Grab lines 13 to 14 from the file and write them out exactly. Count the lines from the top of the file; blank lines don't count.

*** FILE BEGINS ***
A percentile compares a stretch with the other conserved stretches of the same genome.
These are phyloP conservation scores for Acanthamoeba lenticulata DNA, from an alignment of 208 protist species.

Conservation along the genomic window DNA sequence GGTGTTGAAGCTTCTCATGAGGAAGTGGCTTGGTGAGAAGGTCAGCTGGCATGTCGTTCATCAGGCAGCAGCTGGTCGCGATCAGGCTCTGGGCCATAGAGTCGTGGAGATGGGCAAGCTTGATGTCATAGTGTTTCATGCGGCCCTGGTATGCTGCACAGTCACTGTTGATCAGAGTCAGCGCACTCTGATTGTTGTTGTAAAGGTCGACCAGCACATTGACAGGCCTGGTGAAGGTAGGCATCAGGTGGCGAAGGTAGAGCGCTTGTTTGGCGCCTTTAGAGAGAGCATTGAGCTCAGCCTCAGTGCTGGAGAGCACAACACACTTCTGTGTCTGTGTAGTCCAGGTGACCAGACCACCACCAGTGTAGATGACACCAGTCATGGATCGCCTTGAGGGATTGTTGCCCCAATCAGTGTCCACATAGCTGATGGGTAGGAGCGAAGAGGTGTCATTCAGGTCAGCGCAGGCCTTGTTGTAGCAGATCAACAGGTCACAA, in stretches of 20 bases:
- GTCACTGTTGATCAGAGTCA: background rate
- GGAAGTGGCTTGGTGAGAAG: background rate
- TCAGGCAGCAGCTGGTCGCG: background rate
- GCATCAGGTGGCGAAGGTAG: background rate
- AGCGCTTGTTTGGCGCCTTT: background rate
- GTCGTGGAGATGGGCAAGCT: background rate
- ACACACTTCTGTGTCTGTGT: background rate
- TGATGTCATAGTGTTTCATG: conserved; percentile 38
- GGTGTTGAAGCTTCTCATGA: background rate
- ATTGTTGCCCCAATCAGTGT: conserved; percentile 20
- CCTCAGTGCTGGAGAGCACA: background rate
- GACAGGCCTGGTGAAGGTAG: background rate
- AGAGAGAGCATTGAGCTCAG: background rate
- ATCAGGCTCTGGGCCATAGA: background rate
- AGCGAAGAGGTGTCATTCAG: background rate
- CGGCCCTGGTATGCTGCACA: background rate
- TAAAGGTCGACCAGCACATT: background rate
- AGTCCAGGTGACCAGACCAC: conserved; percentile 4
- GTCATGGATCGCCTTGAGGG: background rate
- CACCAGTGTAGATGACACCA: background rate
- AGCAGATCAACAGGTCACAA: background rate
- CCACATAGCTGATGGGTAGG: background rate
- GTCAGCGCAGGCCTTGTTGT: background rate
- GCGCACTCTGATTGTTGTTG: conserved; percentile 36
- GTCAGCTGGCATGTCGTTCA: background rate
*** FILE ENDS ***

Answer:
- ATTGTTGCCCCAATCAGTGT: conserved; percentile 20
- CCTCAGTGCTGGAGAGCACA: background rate